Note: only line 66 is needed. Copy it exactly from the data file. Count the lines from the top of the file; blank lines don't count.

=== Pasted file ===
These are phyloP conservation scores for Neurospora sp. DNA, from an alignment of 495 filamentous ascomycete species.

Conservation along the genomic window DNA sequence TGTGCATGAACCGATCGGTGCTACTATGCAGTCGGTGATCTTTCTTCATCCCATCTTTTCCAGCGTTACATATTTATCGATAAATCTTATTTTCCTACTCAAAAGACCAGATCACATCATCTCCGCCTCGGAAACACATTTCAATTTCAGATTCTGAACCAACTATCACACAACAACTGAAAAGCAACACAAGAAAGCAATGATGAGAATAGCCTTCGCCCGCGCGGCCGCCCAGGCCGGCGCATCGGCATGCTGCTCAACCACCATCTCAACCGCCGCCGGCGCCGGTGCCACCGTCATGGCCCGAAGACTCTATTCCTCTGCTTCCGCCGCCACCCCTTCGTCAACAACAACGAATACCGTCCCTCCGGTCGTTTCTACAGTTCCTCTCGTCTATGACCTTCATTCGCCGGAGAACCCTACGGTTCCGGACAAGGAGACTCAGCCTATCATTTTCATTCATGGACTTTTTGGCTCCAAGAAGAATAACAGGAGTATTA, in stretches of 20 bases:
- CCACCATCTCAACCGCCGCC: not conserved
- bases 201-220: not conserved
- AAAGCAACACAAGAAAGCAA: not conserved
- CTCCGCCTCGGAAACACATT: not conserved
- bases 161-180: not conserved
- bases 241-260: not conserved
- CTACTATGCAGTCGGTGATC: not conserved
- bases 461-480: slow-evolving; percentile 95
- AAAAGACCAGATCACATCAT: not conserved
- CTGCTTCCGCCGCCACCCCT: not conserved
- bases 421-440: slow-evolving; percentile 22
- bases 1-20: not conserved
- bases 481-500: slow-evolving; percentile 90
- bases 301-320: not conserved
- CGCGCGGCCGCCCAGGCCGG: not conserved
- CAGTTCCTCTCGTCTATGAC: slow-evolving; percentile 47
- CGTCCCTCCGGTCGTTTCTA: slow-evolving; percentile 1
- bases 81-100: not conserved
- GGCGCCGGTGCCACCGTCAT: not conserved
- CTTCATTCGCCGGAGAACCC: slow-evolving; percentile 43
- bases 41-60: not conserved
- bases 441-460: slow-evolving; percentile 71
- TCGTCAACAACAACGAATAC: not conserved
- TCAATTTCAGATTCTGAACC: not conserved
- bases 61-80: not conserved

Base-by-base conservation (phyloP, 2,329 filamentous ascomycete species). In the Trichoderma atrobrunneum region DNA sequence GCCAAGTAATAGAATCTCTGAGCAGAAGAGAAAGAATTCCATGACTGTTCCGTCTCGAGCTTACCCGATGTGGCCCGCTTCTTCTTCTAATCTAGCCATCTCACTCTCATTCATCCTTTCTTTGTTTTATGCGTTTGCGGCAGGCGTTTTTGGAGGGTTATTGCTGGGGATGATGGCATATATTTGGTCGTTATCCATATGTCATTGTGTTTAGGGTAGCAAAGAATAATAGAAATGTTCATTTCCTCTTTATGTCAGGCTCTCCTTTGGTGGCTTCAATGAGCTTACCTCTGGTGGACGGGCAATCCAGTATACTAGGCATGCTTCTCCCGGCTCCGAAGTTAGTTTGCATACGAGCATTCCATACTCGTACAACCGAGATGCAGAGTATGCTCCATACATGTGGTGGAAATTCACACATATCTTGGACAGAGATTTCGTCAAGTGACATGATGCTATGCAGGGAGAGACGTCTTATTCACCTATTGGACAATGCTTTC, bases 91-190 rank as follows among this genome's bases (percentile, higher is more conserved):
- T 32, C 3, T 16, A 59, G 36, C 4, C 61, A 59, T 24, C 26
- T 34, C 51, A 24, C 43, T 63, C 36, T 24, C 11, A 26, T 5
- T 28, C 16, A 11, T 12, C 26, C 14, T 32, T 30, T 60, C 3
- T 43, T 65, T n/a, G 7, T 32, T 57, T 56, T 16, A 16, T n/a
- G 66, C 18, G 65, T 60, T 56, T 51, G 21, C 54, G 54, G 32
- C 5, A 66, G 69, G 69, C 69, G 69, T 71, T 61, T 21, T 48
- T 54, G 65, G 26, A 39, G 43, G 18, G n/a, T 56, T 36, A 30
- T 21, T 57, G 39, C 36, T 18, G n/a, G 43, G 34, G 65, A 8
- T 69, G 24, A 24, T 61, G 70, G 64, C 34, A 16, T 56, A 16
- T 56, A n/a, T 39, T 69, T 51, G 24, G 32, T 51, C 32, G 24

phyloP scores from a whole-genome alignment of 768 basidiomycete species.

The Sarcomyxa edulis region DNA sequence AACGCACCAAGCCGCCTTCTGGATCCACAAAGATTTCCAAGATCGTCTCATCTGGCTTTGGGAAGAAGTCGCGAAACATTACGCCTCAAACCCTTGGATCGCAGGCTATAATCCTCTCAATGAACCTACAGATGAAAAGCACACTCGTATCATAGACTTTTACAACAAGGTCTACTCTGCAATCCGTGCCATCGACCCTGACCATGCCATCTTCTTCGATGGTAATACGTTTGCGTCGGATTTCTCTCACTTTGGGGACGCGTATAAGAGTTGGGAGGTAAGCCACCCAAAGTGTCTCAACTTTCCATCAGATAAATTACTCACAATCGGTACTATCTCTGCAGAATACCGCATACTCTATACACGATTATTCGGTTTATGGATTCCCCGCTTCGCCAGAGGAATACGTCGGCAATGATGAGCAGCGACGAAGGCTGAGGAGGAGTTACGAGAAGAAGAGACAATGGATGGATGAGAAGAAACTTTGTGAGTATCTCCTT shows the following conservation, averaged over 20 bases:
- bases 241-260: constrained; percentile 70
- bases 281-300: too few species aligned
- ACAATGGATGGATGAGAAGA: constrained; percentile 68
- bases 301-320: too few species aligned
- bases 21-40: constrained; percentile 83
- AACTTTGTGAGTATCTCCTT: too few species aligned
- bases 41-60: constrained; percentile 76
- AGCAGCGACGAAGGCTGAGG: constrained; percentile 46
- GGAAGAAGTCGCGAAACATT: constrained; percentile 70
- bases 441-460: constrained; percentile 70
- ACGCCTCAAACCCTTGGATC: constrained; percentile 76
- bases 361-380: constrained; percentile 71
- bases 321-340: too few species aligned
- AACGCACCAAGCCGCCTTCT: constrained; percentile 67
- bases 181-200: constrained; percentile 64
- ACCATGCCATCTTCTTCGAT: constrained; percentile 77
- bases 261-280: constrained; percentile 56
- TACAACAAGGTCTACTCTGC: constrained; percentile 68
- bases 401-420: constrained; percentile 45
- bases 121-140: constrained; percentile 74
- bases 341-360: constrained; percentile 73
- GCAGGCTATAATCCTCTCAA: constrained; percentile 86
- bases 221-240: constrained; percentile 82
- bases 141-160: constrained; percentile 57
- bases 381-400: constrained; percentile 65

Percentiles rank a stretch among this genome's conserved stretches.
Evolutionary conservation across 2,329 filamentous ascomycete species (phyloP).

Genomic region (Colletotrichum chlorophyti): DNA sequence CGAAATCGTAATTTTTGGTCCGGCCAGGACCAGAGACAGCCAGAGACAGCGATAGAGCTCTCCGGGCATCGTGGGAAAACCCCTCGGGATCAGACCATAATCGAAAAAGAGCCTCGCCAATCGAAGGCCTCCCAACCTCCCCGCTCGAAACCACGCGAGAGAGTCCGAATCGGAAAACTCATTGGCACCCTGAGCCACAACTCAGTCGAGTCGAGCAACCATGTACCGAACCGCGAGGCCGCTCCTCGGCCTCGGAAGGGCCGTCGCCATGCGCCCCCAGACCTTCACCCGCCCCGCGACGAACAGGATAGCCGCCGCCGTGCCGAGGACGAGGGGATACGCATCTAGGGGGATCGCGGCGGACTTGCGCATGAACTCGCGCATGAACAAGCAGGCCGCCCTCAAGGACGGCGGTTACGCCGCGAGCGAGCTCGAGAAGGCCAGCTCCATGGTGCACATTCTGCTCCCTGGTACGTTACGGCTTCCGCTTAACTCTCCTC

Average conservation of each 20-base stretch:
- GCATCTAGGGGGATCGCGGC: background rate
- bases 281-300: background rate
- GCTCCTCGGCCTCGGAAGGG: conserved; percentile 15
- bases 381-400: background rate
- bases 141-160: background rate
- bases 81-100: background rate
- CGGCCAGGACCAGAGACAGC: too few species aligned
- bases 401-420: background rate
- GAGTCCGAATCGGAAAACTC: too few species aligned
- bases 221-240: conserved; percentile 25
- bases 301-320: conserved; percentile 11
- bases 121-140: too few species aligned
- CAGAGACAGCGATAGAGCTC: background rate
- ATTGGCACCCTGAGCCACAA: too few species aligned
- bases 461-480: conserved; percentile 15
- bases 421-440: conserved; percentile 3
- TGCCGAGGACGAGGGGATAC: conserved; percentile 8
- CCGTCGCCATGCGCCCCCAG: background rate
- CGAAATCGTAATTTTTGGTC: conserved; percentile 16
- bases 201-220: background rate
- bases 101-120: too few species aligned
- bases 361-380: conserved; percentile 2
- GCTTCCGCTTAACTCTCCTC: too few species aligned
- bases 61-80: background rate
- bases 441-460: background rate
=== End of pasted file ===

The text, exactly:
Percentiles rank a stretch among this genome's conserved stretches.